First Look into Northern California Wildflowers

We gathered round as she examined the plant protruding from the rocky substrate. Botanist Sheri Hagwood, of the United States Fish and Wildlife Service, had been guiding our group of 15 aspiring naturalists through the Horseshoe Ranch Wilderness Management Area, but had now stopped as something special caught her eye. There was a small plant with green ovate leaves and a pinkish-red stem; its sepals closed tightly around its hidden flower bloom, which would open in the afternoon, giving this plant its name. We had found a rare Four o’clock flower, Mirabilis greenei, of the family Nyctaginaceae.     

Our adventure started in the Casa Ramos parking lot in Yreka, CA. We were meeting for our first ever Hike & Learn event focused on the monument expansion into Northern California. We had a great group with many of our Ashland regulars making the trip to join some new faces from the Yreka area. As soon as we all got together and organized our carpool, we struck out for the trailhead.     

Our drive took us around Iron Gate Reservoir, to the mouth of Scotch Creek. It was to be a warm day, and the cool blue pools of the creek were already very enticing. As we made our way along, we took time to stop periodically and identify different species like white and black oak, milkweed, desert paintbrush, mock orange, and many others. Our hike along Scotch Creek was accompanied by a melody of birds including goldfinches, grosbeaks, and Lazuli’s buntings.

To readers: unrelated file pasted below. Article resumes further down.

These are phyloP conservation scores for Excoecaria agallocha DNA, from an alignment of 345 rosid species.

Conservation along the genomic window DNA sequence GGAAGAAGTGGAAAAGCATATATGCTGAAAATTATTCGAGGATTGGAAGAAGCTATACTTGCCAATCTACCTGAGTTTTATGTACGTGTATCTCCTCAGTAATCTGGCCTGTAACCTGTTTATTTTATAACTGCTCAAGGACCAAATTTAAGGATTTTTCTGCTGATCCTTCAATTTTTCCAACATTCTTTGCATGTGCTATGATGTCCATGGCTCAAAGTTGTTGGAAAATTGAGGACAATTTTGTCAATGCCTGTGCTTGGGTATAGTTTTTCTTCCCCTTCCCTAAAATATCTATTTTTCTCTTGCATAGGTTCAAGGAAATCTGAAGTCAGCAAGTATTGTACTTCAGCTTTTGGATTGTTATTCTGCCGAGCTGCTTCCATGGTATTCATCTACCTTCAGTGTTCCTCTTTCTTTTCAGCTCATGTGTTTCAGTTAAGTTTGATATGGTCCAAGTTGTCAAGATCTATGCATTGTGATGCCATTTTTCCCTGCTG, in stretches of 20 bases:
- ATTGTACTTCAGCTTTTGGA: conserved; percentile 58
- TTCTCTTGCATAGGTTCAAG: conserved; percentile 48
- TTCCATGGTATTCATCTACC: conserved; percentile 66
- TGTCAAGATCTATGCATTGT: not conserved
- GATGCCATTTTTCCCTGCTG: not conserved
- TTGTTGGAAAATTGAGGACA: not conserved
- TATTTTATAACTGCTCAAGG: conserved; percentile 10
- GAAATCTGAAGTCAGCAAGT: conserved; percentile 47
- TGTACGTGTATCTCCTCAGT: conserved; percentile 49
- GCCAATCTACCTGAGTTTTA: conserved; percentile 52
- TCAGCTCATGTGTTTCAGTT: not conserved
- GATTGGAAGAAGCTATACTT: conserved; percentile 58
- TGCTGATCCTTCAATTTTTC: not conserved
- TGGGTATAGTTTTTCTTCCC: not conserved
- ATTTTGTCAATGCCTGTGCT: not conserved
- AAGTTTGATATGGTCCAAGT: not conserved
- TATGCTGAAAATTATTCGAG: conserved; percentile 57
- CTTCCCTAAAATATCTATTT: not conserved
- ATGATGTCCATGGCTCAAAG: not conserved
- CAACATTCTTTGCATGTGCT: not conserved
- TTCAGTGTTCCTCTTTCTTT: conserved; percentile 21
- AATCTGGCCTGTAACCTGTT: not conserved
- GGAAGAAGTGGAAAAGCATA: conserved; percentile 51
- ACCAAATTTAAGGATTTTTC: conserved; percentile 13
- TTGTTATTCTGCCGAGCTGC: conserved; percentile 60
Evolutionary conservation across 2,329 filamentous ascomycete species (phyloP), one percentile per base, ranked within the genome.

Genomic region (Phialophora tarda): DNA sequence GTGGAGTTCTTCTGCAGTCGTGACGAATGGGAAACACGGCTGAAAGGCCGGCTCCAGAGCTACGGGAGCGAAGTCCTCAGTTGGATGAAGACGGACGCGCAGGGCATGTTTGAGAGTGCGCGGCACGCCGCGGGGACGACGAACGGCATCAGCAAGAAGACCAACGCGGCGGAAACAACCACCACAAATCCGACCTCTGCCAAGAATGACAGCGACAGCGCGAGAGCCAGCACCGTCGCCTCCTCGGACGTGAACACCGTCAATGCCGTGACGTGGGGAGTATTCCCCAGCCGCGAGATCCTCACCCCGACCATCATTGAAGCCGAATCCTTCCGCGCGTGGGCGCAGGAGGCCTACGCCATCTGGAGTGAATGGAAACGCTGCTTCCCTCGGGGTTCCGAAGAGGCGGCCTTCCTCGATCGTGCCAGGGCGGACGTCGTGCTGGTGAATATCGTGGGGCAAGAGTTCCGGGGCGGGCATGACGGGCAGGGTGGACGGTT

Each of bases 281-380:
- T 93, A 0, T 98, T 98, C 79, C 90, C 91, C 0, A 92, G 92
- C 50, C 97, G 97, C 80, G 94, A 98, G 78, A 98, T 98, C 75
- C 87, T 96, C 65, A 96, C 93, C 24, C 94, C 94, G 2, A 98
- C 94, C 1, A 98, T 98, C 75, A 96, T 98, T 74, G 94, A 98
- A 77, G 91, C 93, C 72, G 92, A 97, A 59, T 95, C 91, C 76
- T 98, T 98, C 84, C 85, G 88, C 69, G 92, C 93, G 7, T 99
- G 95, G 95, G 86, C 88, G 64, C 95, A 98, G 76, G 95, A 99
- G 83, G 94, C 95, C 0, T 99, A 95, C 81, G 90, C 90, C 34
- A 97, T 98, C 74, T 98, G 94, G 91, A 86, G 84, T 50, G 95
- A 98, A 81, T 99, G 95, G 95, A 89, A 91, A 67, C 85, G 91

Hiking along, Sheri took several opportunities to inform us about the anthropogenic uses of some of the plants. The flowers of desert paintbrush can be plucked and eaten, the bark of willows can be made into a tea to sooth headaches, and the straight branches of many trees could be used in basket weaving or to craft shafts for arrows.     

We eventually left the cool company of the creek to make our way across a grassy field, through a sea of California sunshine – Oregon sunshine if we had been a bit farther north. We then made our way up into an oak savannah. These precious habitats, important to many plant and animal species, are few and far between. They have been encroached upon for years by agriculture and western juniper trees.     

We began our way back to the trailhead, making our way along Slide Creek. Along the way we found many interesting plant species, including the rare four o’clock wildflower. Two of my personal favorites from the day were the desert sage and yellow monkey flower. Finding ourselves back where we had begun, we said our goodbyes, thanked Sheri for a wonderful hike, and made our way home.

John Ward
Hike and Learn Coordinator